I was very pleased when I learned that the Outhouse was hosting a new, weekly jazz night. Not only was it featuring some of my favourite local musicians in an informal setting, even better it’s just up the road from me. My own local jazz club.
“Playtime” is every Thursday evening, and I’ve been to each of the three sessions they’ve run so far. (I’m a bit pissed off that I’ll probably miss this week’s, but three out of four ain’t bad.)
The venue first. The Outhouse is a bar in a mews off Broughton St; the music happens upstairs, in what is effectively a news loft. It doesn’t take many people for it to feel busy – but comfortably so rather than crowded. There are sofas to the side, candles on tables; it feels a bit like someone’s front room.
A front room with an avant garde jazz band.
“Playtime” is well named. The four musicians seem to be taking the opportunity to try some new things and play around with old ideas too. They’re all accomplished band leaders in their own rights. On the first two nights, Martin Kershaw’s saxophones were the lead voice, with Mario Caribe on bass, Tom Bancroft on drums and Graeme Stephen on guitar. I’ve seen them all play, many times – but never in this combination.
Each member of the band brought tunes to the table, and they ranged from free improvisation through quirky rhythms reminiscent of M-base to some standard swing style – all with a coherent sound. It was great to hear Mario Caribe – a strong, rhythmic player who really swings – playing more freely, but the real surprise for me was the texture brought by Graeme Stephen’s guitar: freed by the lack of a piano, he added a whole new dimension to the music.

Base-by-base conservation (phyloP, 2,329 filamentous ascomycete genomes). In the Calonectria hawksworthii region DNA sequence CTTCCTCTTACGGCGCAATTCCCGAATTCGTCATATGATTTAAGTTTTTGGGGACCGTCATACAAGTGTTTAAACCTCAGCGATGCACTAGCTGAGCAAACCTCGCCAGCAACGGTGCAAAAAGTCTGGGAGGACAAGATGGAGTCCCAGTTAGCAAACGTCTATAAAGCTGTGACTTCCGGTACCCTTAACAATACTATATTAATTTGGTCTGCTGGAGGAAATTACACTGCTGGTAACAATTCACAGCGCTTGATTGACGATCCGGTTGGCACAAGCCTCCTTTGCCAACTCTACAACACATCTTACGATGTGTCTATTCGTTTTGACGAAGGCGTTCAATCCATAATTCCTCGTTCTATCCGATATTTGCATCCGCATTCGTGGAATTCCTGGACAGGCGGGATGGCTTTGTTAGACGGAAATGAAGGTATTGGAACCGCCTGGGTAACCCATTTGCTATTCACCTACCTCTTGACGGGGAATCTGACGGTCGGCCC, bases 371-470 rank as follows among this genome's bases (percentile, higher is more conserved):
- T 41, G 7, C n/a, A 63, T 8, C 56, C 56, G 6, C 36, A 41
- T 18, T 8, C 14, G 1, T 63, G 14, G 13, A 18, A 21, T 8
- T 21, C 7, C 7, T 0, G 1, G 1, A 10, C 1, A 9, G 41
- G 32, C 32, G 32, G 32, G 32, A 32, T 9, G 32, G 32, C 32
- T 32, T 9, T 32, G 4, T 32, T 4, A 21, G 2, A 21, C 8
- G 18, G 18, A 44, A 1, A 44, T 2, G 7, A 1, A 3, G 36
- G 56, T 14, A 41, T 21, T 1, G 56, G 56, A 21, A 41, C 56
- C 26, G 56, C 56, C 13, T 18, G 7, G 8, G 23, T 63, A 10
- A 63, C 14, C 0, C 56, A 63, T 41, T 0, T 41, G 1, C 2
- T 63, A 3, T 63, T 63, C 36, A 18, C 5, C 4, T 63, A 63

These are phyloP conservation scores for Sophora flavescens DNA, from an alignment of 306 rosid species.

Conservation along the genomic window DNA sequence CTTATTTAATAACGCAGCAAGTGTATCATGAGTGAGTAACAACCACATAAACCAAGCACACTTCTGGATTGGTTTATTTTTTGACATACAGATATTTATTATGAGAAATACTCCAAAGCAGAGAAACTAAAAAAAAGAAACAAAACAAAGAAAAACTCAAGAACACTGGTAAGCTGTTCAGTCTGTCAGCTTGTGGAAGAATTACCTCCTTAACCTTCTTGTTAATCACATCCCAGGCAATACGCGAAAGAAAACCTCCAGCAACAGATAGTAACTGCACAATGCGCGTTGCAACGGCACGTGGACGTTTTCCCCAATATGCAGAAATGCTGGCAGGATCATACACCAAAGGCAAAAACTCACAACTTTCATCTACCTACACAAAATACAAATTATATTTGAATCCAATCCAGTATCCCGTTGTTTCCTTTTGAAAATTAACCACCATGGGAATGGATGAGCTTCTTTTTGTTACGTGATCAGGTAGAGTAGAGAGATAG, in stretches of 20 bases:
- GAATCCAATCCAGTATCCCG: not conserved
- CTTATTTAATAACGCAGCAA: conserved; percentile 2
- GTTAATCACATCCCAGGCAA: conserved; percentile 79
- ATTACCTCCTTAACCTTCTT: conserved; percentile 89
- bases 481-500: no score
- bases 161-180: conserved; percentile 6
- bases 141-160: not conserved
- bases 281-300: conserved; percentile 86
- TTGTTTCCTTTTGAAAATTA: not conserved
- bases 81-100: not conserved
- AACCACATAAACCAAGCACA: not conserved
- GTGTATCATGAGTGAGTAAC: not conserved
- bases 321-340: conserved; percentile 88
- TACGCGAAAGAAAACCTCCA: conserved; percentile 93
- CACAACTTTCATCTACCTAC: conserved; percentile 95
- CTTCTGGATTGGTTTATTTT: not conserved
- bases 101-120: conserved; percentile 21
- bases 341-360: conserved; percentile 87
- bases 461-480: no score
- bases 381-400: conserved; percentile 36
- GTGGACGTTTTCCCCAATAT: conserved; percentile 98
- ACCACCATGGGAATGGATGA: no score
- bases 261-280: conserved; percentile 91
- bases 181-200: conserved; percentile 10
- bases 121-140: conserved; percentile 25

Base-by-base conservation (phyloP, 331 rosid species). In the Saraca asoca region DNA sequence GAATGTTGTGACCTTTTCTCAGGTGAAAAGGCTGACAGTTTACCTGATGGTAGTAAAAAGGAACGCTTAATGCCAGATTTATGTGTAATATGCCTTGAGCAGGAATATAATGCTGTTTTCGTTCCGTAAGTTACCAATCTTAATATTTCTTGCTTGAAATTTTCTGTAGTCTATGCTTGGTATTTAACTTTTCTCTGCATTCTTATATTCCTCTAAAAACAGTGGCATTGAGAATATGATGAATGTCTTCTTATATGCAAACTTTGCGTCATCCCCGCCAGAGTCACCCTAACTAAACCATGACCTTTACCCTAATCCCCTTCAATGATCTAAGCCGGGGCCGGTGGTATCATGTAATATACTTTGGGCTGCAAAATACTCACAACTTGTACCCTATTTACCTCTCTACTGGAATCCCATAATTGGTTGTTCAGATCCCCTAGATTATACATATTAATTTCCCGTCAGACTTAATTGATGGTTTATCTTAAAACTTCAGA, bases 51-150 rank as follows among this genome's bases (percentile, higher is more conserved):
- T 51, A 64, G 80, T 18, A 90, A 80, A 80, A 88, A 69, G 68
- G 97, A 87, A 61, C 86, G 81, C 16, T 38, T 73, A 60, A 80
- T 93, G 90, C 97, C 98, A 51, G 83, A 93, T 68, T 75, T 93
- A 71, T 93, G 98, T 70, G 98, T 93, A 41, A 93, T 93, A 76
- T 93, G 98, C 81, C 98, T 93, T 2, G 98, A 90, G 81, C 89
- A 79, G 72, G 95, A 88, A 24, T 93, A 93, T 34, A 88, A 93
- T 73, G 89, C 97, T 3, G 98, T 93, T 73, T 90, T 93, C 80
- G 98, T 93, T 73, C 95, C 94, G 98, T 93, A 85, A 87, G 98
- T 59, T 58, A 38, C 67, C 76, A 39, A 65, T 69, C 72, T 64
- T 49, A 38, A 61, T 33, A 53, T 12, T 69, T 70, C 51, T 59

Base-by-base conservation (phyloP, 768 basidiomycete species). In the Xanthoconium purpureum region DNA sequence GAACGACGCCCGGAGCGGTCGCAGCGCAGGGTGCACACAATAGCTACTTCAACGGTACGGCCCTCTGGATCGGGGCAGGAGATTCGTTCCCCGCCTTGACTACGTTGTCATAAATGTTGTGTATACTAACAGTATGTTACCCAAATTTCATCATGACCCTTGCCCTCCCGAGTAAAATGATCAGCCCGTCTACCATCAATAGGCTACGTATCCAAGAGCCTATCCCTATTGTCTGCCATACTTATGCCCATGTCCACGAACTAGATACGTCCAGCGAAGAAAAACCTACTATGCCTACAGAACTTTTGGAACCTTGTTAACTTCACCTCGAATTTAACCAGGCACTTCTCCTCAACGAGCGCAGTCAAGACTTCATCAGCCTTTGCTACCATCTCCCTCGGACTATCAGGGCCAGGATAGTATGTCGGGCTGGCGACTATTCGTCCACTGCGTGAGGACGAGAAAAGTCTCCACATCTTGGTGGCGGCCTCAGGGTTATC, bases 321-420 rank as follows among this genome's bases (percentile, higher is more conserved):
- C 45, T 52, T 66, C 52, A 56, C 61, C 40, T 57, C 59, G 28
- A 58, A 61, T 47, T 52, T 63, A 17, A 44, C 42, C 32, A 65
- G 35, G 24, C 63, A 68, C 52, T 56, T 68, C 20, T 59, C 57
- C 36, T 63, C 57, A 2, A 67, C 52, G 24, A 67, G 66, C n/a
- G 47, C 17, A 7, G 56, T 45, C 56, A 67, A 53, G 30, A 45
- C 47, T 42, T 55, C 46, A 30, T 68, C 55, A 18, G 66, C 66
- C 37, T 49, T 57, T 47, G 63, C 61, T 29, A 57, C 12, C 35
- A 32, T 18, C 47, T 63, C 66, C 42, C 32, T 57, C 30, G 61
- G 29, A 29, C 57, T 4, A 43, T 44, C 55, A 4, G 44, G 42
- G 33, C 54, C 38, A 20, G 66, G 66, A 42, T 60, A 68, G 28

The third night – last Thursday – was a little different. A trio of Stephen, Caribe and Bancroft played Stephen’s score for the 1922 silent movie “Nosferatu”, the original vampire movie, the film playing on the wall being them. This was a very different experience, the music perhaps taking second place to the images on screen, but greatly adding to them too. Stephen’s soundtrack had elements of free music as well as more straight ahead sections: impressionistic music for an expressionistic masterpiece . Bancroft somehow timed his rolls and cymbal crashes perfectly to the action, and the trio really enhanced the melodramatic mood of horror.
I really hope they keep “Playtime” running – having a regular gig in this part of town is a godsend. Stephen said on Thursday that they were planning more silent movies-with-jazz, so presumably they’ve got the next few dates scheduled.